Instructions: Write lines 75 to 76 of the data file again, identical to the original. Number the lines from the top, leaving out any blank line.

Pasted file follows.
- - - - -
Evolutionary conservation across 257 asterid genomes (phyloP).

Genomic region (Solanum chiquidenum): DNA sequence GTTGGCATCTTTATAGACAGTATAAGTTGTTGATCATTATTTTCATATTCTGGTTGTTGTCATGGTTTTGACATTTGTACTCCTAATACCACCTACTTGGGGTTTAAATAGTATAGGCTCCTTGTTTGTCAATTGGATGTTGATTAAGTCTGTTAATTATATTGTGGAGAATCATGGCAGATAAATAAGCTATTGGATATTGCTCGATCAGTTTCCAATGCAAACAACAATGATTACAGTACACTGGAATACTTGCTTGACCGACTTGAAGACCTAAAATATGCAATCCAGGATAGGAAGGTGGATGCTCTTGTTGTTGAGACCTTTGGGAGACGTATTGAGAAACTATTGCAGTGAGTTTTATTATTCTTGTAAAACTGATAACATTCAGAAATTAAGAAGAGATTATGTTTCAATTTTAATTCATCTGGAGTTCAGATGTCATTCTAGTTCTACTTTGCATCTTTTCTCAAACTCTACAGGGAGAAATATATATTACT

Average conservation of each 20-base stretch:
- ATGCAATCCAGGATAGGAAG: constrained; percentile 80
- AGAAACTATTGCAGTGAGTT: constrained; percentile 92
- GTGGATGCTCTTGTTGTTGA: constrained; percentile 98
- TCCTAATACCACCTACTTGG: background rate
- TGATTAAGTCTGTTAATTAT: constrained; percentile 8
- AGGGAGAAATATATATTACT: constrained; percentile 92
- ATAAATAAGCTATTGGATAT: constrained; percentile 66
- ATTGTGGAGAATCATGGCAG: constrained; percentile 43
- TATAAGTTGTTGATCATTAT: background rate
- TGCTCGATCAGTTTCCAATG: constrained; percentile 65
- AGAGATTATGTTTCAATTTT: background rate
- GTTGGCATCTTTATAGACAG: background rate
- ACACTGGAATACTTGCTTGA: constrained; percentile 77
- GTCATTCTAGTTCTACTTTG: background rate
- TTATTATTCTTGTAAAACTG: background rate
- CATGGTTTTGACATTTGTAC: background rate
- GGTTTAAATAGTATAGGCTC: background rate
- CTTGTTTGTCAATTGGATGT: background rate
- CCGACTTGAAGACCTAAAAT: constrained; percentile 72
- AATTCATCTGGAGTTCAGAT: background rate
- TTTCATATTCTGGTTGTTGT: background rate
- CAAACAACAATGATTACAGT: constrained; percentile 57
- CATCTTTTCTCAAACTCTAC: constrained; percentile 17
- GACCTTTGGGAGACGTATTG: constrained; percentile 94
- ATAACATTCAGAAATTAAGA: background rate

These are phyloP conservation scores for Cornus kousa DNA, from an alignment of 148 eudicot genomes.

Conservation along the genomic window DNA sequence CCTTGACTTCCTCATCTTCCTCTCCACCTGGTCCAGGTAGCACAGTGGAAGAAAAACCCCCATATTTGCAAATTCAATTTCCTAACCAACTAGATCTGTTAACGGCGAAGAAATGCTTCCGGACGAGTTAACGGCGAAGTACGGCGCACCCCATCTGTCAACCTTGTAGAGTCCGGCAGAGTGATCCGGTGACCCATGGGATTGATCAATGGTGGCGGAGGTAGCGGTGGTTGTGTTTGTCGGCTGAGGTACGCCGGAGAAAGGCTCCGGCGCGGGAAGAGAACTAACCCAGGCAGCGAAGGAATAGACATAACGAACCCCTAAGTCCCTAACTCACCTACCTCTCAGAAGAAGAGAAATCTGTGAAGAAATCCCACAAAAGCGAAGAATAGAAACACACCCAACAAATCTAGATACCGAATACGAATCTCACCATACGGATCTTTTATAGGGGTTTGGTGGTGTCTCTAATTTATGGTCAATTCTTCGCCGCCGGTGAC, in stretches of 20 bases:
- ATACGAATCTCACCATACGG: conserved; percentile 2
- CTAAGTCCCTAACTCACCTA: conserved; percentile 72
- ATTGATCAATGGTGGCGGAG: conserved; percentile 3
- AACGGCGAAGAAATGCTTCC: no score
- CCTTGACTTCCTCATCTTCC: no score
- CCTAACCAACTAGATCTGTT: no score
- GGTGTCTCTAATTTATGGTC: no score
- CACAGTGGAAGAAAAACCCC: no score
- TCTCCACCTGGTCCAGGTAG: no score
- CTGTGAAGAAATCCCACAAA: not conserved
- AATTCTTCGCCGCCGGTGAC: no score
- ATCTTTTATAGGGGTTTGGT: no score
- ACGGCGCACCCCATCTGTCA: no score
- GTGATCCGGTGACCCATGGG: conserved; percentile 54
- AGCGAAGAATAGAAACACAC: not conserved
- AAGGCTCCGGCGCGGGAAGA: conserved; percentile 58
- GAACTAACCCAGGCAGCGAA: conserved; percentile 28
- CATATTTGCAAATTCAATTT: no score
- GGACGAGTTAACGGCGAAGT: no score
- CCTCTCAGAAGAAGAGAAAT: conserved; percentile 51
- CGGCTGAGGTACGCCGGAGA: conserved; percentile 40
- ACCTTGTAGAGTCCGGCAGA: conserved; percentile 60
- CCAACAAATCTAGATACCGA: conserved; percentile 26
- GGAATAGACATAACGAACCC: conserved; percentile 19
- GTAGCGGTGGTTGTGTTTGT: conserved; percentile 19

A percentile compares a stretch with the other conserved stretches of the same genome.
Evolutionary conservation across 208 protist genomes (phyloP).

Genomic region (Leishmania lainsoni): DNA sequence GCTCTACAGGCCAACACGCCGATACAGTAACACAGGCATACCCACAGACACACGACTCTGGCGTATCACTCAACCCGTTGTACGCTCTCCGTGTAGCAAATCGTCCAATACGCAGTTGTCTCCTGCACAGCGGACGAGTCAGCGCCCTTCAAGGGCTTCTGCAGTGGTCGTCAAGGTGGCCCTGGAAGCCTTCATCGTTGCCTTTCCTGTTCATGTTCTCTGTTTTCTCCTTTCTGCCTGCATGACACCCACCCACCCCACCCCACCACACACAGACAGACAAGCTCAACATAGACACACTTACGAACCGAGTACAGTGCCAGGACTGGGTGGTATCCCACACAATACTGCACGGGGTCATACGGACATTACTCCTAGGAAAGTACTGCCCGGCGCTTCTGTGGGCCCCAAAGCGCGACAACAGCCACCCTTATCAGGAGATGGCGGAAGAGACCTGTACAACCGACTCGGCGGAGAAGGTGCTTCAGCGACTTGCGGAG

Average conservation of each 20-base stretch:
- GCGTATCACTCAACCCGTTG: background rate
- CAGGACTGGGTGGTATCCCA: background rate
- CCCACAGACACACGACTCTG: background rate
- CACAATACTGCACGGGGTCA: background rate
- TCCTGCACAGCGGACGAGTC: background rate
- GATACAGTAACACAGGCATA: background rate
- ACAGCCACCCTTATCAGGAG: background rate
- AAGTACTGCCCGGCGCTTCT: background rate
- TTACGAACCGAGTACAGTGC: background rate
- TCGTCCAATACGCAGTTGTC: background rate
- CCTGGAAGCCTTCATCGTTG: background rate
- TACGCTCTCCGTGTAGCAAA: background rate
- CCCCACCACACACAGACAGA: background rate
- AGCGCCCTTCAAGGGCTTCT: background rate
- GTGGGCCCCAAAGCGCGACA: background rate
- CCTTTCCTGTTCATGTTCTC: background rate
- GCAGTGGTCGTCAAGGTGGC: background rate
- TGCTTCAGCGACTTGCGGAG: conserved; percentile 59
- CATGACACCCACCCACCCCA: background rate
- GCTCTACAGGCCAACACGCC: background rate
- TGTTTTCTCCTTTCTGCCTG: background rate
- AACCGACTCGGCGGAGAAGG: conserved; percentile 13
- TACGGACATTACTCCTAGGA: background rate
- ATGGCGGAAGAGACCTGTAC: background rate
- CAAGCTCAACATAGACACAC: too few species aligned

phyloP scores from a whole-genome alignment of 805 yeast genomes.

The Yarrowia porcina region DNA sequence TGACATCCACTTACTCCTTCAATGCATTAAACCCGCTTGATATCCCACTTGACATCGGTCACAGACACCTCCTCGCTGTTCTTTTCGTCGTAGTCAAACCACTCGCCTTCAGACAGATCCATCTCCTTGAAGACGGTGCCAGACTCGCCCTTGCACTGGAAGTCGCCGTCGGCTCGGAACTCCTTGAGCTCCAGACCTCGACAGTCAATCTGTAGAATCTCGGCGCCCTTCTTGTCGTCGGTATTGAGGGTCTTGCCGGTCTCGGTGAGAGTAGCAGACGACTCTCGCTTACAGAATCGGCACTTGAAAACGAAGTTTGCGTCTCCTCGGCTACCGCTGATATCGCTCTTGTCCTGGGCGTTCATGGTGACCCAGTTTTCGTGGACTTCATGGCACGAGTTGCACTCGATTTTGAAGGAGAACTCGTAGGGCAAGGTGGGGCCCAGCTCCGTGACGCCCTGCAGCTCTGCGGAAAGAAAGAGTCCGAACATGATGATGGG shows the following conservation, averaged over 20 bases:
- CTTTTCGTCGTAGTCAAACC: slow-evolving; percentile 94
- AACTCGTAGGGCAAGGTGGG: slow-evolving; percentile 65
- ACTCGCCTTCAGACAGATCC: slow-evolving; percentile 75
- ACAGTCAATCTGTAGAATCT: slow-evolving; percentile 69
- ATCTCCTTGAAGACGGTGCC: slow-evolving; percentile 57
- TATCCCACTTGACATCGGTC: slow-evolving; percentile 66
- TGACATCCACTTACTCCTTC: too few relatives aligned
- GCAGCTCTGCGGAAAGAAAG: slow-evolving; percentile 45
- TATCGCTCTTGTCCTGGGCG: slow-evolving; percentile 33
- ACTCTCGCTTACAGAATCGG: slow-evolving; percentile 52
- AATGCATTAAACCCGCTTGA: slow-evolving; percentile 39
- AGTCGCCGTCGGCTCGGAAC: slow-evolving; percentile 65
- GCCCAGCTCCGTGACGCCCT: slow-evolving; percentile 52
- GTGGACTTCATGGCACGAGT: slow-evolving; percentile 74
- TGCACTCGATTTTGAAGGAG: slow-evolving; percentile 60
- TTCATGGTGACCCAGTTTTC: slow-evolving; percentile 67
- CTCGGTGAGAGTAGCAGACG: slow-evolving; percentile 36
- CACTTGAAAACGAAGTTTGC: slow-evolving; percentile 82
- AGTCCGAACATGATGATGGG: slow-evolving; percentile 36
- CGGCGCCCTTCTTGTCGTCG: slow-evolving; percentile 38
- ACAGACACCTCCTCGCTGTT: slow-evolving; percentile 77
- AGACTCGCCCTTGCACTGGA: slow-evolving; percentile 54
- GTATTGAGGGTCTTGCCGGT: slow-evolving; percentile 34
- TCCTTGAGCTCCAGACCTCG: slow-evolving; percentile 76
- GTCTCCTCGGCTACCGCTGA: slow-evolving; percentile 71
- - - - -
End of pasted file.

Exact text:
- CCTTTCCTGTTCATGTTCTC: background rate
- GCAGTGGTCGTCAAGGTGGC: background rate